What is striking, though, is that many of the key arguments made against instrumental science actually appeal to instrumental values. Thus, it is possible to make impressive lists of the discoveries made by undirected, investigator driven science that have led to major social and economic impacts – from the laser to the phenomenon of giant magneto-resistance that’s been so important in developing hard disk technology. This argument, then, is actually not an argument against the ends of instrumental science – it implicitly accepts that the development of economically or socially important products is an important outcome of science. Instead, it’s an argument about the best means by which instrumental science should be organised. The argument is not that science shouldn’t seek to produce direct impacts on society. It is that this goal can sometimes be more effectively, albeit unpredictably, reached by supporting gifted scientists as they follow their own instincts, rather than attempting to manage science from the top down. Likewise, arguments about the superiority of the “open-source” model of science, in which information is freely exchanged, to proprietary models of knowledge production in which intellectual property is closely guarded and its originators receive the maximum direct financial reward, don’t fundamentally question the proposition that science should lead to societal benefits, they simply question whether the proprietary model is the best way of delivering them. This argument was perhaps most pointed at the time of the sequencing of the human genome, where a public sector, open source project was in direct competition with Craig Venter’s private sector venture. Defenders of the public sector project, notably Sir John Sulston, were eloquent and idealistic in its defense, but what their argument rested on was the conviction that the societal benefits of this research would be maximised if its results remained in the public domain.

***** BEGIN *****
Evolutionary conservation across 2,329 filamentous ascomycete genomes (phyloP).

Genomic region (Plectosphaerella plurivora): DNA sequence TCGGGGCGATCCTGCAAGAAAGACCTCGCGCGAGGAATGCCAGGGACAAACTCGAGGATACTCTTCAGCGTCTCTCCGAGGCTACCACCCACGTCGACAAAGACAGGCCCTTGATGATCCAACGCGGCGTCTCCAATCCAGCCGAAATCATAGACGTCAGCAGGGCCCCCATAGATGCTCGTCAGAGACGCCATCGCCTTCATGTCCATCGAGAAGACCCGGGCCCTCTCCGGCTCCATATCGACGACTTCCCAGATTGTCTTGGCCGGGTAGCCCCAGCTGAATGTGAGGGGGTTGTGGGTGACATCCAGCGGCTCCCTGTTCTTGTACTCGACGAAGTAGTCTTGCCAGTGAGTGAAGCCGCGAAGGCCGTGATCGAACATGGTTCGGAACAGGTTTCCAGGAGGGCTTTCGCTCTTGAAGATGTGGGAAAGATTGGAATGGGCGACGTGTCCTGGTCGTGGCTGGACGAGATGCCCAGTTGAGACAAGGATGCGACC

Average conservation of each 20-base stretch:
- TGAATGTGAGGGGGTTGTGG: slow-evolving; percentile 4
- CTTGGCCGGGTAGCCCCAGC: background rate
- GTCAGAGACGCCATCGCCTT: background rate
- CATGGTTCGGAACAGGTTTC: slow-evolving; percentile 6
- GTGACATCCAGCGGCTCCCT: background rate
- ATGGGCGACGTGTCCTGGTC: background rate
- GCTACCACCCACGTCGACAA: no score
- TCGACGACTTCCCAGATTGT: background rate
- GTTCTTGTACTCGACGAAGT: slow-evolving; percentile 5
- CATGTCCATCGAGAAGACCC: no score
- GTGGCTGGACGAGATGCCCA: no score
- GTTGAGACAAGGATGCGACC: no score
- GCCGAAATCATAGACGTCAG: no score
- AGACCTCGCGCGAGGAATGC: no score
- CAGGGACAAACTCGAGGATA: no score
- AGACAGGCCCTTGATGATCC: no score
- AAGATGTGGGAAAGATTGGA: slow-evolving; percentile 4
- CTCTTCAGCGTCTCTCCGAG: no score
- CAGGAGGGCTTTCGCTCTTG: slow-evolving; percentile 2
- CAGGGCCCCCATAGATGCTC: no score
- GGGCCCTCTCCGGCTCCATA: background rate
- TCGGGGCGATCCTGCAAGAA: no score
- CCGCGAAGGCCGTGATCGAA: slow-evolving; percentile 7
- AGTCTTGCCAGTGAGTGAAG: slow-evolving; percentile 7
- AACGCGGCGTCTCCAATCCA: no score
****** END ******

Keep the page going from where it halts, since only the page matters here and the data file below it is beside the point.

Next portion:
The key argument of the mode 2 proponents is that science needs to be recontextualised – placed into a closer relationship with society. But, how this is done is essentially a political question. For those who believe that market mechanisms offer the most reliable way by which societal needs are prioritised and met, the development of more effective paths from science to money-making products and services will be a necessary and sufficient condition for making science more closely aligned with society. But those who are less convinced by such market fundamentalism will seek other mechanisms, such as public engagement and direct government action, to create this alignment.